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Understanding ESD HBM in IC Design

April 15, 2018, anysilicon

In building integrated circuits (ICs) or ASICs, one area of concern is how they are protected from outside electrical sources. While most systems are geared towards power overloads, one source that may cause considerable damage is the electro-static discharge (ESD) that comes from the human body. To help test for ESD, the standard is the use of the Human Body Model (HBM).

 

What is the Human Body Model (HBM)?

The HBM is the model used to characterize the susceptibility of electronic devices that might be subject to damage from ESD. In the US, there is a military standard of HBM used called MIL-STD-883, Method 3015.9 which is now common across all testing for ESD. This national standard makes it simpler for testing to be performed and provides a singular model so that all devices can be judged on their resistance to ESD. There is another standard used internationally called JEDEC JS-0001.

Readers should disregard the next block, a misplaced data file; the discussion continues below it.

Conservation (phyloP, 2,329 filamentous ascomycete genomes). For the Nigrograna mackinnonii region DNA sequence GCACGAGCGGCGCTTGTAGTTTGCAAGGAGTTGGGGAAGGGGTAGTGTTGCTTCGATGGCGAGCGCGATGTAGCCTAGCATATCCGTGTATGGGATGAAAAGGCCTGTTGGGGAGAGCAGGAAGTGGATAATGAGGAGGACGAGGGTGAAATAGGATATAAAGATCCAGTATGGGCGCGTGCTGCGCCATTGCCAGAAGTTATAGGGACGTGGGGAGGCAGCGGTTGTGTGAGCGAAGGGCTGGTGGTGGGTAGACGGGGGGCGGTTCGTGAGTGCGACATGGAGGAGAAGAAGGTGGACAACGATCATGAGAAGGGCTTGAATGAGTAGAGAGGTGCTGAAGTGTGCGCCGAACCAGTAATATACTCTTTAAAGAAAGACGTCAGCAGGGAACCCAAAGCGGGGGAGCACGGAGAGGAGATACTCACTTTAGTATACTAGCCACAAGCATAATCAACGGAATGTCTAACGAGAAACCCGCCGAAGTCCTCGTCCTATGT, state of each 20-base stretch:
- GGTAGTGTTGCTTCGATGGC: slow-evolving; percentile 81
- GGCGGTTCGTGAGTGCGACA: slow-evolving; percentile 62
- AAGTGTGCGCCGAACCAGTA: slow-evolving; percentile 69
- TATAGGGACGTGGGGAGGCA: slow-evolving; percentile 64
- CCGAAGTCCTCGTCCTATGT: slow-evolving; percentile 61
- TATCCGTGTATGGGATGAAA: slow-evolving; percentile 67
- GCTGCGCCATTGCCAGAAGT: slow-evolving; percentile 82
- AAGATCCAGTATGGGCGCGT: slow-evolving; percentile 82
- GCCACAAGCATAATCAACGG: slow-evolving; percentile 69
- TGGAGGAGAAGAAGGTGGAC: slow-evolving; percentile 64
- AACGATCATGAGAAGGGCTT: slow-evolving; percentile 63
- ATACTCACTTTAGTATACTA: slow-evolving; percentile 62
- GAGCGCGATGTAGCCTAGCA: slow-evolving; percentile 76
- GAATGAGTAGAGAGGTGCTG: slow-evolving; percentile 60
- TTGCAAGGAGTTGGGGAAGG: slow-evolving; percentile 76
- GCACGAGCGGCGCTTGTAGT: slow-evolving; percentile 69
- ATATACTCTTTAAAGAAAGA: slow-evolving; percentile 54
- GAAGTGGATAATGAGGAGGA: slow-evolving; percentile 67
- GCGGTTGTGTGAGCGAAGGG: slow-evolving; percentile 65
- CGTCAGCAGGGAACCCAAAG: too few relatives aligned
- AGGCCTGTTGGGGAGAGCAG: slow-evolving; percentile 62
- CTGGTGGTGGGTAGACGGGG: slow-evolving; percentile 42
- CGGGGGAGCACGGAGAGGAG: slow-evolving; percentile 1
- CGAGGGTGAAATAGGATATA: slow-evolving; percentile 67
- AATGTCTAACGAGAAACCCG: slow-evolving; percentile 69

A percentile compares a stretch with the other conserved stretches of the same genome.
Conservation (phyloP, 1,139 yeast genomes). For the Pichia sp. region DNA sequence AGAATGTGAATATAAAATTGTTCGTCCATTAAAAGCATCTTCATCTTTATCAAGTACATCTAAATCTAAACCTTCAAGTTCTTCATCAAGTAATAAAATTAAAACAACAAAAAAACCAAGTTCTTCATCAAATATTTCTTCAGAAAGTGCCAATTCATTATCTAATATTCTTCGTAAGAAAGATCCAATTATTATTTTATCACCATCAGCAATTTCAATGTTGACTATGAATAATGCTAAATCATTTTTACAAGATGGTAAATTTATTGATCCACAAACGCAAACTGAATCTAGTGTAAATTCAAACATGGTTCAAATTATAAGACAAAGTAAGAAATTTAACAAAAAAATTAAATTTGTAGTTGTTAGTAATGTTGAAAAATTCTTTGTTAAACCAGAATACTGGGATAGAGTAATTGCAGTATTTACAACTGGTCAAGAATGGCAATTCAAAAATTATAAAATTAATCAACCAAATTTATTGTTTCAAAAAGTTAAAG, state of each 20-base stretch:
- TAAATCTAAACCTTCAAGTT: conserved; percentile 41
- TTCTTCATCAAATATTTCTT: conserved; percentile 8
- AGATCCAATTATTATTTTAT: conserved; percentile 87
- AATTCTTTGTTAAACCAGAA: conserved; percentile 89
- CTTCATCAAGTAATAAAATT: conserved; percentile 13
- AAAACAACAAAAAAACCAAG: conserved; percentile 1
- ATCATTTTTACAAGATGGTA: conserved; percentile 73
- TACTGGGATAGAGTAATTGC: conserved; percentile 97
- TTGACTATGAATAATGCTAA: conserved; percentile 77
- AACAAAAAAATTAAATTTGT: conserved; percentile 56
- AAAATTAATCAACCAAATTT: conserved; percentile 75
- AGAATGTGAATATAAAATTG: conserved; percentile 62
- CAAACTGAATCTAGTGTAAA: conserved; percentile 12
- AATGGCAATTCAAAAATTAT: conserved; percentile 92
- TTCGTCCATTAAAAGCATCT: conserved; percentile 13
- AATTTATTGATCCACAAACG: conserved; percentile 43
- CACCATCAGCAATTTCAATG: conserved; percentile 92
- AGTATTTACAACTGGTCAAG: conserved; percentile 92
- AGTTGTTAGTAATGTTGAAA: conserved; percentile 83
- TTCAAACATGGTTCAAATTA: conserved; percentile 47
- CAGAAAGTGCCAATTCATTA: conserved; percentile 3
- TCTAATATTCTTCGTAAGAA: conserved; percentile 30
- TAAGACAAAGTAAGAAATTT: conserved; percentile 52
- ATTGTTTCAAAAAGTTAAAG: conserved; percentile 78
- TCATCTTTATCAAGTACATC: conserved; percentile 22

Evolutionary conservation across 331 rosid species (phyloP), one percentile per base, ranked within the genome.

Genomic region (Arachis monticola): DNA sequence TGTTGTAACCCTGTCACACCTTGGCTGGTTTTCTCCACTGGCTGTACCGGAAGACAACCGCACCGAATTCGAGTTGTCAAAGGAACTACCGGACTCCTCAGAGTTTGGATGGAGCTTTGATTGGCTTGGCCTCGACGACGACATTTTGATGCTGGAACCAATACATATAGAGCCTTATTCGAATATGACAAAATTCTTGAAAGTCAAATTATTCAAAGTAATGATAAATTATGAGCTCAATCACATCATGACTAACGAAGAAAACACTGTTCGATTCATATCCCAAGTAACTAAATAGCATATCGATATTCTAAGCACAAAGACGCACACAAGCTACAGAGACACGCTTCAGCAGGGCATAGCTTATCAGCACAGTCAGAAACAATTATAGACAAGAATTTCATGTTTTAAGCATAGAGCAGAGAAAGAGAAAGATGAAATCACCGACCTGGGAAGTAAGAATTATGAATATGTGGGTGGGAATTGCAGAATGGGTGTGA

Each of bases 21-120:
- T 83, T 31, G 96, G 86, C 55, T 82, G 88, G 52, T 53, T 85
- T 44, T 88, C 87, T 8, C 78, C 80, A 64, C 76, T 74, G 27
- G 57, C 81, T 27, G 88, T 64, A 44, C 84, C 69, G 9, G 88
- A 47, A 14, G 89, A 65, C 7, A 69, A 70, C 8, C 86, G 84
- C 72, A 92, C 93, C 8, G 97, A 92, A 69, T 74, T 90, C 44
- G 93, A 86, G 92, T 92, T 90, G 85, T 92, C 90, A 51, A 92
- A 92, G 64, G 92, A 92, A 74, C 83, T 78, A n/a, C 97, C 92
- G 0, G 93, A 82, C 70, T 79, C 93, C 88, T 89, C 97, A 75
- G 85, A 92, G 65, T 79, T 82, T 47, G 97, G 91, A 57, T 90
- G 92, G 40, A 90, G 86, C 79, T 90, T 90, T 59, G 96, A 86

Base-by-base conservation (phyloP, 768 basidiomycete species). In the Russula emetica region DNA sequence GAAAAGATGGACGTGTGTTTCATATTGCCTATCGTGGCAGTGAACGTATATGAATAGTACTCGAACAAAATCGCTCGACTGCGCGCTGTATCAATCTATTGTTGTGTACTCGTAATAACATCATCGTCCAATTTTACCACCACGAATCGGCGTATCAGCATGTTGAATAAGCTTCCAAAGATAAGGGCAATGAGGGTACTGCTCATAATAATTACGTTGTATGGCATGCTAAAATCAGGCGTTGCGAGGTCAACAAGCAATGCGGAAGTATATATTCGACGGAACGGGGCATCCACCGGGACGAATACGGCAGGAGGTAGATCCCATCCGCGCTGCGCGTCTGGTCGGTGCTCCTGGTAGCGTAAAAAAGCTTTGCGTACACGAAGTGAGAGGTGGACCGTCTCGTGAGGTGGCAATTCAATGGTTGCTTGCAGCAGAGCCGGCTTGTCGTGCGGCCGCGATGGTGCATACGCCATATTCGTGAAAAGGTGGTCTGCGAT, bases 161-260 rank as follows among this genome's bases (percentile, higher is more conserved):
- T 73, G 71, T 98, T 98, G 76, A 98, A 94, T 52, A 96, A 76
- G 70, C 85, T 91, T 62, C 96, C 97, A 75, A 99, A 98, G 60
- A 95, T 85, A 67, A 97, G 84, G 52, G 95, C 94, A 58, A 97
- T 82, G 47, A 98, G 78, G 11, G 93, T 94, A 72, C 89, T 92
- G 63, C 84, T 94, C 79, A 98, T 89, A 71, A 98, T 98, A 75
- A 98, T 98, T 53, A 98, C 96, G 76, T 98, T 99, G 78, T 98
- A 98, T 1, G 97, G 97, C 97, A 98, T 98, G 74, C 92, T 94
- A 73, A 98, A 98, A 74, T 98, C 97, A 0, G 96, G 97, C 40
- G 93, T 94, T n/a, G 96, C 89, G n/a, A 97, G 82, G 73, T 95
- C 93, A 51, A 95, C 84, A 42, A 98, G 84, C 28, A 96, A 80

ESD HBM

 

How HBM Works?

 

Under both national and international standards, the HBM is represented by a 100 pF capacitor combined with a 1500 ohm discharge resistance. Under the test, several kilo-volts are charged into the capacitor which usually include the following levels:

 

  • 2 kV
  • 4 kV
  • 6 kV
  • 8 kV

 

Then, the electricity is discharged through the resistor which is connected into the series of the IC itself and the results are observed. The HBM provides a standard from which the ESD can be measured and the results seen so that any necessary changes can be made to the IC for additional protection.